To help your current students avoid stopping out due to financial challenges and make it easier to support students when they return, colleges should proactively and intentionally integrate student financial wellness into their stop-out and student success strategies. Stopping out may also mean a student unexpectedly needs to begin loan repayment well before they complete their credential. This can be a stressful adjustment, but if you’ve provided students with financial tools early in their journey, they’ll be in a better place to manage those challenges if they occur.
Support your students from day one by making financial literacy a mandatory part of your orientation process. You can leverage ready-made, reputable programs available such as Hands On Banking and FDIC’s Money Smart, create your own, or partner with a local community organization who provides this service. Make sure to cover topics such as choosing the right types of loans and repayment plans, applying for scholarships, budgeting, and even how to file your taxes. Include a list of resources for students to access if finances become a barrier during their academic journey. Remind them about available resources often, and at the top of each semester. You can also expand access and support by offering self-guided refresher courses across the academic year.
Finally, consider ways to reduce the amount of loans students need in general, with expanded options like work study and real-cost calculators. These practical and transparency-building strategies will help current and returning students feel more secure in their decision to pursue and complete their credential at your college.
Navigate Student, EAB Navigate’s student mobile app, empowers students to understand the real costs of education and make informed decisions.
Below is a list of items that institutions should include in their financial wellness support offerings based on EAB analysis. As you review these resources, consider these questions: What does your institution do well? Where is there room for improvement?
- Public Benefits: Students can learn about and access public benefits on campus.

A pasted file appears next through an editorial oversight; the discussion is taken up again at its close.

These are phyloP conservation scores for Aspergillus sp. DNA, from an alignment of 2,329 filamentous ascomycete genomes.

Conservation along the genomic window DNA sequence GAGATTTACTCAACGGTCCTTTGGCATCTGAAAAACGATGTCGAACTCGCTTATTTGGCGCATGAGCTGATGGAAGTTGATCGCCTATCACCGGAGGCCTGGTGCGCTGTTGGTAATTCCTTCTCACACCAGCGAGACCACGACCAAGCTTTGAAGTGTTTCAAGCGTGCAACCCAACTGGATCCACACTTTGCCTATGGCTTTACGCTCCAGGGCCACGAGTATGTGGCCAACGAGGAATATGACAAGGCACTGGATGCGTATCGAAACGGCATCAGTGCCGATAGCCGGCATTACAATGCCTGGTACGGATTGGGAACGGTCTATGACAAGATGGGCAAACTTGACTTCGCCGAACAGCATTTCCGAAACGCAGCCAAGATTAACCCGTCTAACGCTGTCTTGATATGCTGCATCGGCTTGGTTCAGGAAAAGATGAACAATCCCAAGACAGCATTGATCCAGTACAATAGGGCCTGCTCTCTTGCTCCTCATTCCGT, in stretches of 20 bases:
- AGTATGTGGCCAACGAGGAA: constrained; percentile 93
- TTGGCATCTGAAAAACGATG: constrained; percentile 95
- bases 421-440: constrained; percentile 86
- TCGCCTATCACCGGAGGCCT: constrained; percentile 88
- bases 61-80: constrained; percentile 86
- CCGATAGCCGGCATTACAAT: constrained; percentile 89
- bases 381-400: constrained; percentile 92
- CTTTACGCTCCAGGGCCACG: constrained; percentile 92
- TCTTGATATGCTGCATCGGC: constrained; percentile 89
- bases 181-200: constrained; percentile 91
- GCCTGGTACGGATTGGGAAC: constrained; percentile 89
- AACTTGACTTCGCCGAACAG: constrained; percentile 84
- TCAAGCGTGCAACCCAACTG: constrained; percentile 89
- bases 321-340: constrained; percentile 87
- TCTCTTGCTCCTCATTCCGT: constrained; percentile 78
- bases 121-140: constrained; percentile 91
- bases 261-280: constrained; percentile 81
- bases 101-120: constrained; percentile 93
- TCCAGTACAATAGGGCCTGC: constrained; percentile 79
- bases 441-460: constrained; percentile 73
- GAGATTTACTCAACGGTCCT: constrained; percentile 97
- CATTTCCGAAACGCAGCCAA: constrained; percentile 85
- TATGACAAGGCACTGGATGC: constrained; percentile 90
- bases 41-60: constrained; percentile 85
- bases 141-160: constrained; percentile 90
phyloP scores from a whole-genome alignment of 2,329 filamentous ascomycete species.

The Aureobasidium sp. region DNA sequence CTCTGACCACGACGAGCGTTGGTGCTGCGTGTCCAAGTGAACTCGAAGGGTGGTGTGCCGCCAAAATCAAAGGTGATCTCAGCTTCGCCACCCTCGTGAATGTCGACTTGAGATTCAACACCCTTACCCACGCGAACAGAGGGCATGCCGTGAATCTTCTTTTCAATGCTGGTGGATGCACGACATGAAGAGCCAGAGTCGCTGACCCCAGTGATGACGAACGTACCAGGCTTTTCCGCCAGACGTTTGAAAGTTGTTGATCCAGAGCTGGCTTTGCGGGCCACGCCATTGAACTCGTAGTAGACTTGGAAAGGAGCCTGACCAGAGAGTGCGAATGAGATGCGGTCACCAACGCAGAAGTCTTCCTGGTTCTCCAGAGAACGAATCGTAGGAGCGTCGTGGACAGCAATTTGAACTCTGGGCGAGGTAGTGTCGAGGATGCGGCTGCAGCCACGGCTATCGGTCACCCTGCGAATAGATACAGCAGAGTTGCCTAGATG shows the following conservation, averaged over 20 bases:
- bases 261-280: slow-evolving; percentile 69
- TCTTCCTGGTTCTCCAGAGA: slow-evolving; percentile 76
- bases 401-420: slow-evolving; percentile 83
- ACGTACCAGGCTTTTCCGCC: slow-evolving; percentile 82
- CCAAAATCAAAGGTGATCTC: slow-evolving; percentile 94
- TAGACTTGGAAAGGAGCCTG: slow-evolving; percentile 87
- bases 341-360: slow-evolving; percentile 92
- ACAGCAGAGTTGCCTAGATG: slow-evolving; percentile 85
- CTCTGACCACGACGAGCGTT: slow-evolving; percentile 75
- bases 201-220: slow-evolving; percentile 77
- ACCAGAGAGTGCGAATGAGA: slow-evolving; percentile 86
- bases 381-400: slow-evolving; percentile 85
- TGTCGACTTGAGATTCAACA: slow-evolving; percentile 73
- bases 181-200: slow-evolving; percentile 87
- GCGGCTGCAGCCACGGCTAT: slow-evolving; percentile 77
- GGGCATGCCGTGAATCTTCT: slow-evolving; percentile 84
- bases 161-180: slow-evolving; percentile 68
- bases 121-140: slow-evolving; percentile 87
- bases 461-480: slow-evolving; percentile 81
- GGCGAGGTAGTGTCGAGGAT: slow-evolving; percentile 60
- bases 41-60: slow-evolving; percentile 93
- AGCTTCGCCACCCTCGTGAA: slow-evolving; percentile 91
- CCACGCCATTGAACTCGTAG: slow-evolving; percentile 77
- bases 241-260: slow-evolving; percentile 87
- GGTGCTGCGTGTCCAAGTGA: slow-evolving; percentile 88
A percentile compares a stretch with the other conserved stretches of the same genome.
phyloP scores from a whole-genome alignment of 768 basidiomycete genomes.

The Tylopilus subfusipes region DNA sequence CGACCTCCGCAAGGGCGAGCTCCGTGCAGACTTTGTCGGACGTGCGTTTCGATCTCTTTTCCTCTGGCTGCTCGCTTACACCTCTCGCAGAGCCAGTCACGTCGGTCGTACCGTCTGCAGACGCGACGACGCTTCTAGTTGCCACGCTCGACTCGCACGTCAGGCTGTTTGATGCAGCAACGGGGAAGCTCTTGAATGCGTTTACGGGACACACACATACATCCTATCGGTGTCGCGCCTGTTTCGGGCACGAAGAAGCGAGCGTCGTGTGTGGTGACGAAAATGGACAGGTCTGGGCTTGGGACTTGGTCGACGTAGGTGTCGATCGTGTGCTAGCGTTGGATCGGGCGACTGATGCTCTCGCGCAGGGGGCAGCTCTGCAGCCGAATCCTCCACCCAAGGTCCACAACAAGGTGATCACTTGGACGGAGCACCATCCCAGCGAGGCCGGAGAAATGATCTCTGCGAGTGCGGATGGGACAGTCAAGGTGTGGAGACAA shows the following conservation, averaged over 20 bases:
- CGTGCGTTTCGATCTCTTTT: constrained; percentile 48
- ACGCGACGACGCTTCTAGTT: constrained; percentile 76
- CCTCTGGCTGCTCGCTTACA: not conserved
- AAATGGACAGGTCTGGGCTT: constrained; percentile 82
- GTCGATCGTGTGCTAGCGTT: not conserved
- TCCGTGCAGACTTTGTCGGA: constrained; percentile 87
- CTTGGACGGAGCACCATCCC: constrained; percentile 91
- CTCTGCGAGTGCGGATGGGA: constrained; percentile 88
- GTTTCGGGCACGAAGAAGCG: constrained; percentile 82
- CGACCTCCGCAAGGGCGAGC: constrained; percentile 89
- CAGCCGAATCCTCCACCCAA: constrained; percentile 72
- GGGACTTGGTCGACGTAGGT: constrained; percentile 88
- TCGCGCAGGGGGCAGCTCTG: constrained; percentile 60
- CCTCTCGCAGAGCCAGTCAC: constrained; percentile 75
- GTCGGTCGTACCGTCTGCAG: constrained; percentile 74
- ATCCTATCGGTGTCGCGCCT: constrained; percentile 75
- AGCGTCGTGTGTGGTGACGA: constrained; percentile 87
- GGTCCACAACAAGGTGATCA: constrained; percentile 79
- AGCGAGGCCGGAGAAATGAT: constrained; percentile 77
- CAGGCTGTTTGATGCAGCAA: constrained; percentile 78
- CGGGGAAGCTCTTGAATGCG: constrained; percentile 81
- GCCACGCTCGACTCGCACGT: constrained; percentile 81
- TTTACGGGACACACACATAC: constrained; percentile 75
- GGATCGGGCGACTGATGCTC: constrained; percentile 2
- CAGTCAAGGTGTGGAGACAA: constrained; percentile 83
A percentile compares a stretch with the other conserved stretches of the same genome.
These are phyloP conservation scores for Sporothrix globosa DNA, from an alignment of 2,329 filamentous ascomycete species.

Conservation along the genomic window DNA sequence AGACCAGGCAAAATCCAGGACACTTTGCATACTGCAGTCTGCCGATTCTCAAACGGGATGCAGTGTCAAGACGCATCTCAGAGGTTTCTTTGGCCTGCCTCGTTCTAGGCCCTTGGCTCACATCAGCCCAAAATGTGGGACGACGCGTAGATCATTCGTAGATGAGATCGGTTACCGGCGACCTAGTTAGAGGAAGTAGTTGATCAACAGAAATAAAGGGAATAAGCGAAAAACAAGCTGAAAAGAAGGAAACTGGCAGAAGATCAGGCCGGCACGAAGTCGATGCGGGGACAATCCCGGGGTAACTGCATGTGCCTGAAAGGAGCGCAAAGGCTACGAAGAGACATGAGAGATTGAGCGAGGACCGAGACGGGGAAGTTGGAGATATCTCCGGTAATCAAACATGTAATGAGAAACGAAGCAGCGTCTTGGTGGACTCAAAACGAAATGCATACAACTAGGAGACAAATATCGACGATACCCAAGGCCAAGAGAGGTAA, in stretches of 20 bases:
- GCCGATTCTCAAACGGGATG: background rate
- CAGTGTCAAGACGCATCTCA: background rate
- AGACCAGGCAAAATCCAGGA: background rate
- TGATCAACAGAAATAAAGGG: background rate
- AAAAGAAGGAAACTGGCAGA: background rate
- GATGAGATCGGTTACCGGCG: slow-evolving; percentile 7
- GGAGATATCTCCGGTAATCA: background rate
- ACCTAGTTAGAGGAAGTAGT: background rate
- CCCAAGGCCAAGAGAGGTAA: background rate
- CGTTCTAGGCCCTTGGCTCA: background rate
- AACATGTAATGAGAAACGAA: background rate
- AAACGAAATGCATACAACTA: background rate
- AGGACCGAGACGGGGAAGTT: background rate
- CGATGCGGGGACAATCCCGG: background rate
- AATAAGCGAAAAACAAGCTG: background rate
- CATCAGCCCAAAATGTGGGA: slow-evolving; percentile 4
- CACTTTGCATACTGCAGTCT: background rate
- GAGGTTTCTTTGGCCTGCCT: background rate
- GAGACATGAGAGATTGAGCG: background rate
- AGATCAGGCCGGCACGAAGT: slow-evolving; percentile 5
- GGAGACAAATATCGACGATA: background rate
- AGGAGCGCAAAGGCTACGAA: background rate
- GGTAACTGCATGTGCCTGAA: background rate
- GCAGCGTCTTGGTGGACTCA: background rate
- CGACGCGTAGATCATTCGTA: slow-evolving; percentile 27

- Staff Resource Guides: Staff receives lists of local resources to support students in financial crisis.
- Campus Liaison: The college has a designated liaison for students facing a financial emergency.
- Financial Literacy: Virtual and in-person training is provided to students.
- Financial Aid Promotion: Marketing materials clearly explain financial aid eligibility and options.
- FAFSA Guidance: Students receive support when completing FAFSA and throughout the verification process.
- Financial Aid Nudges: Students who don’t take action on verification are contacted by staff to explain next steps
- Returning Student Incentives: Information about fiscal incentives for returning students are visible on the college website and/or sent to appropriate students.
- Microgrants: Funds are available and promoted to appropriate students to prevent small debts from hindering future enrollment. (Explore how one college retained more students and closed equity gaps with retention micro-grants and registration hold reform.)
3. Use technology to enhance financial wellness
Today’s students expect you to provide fast, accurate, tech-forward customer service to help them succeed and balance their academic demands with personal ones. There are several ways institutions can leverage technology to enhance the way they foster student financial wellness and help them overcome bumps in the road:
Ensure your campus data systems are integrated so you can track and proactively connect with students who may be at highest risk for financial challenges. Use a population health management approach to monitor trends among student populations who may be disproportionately affected by financial insecurity and get ahead of stop-out risks before it is too late.
This also enables your staff to prioritize outreach efforts and work more efficiently to reduce disparities and foster equitable access to education and financial stability.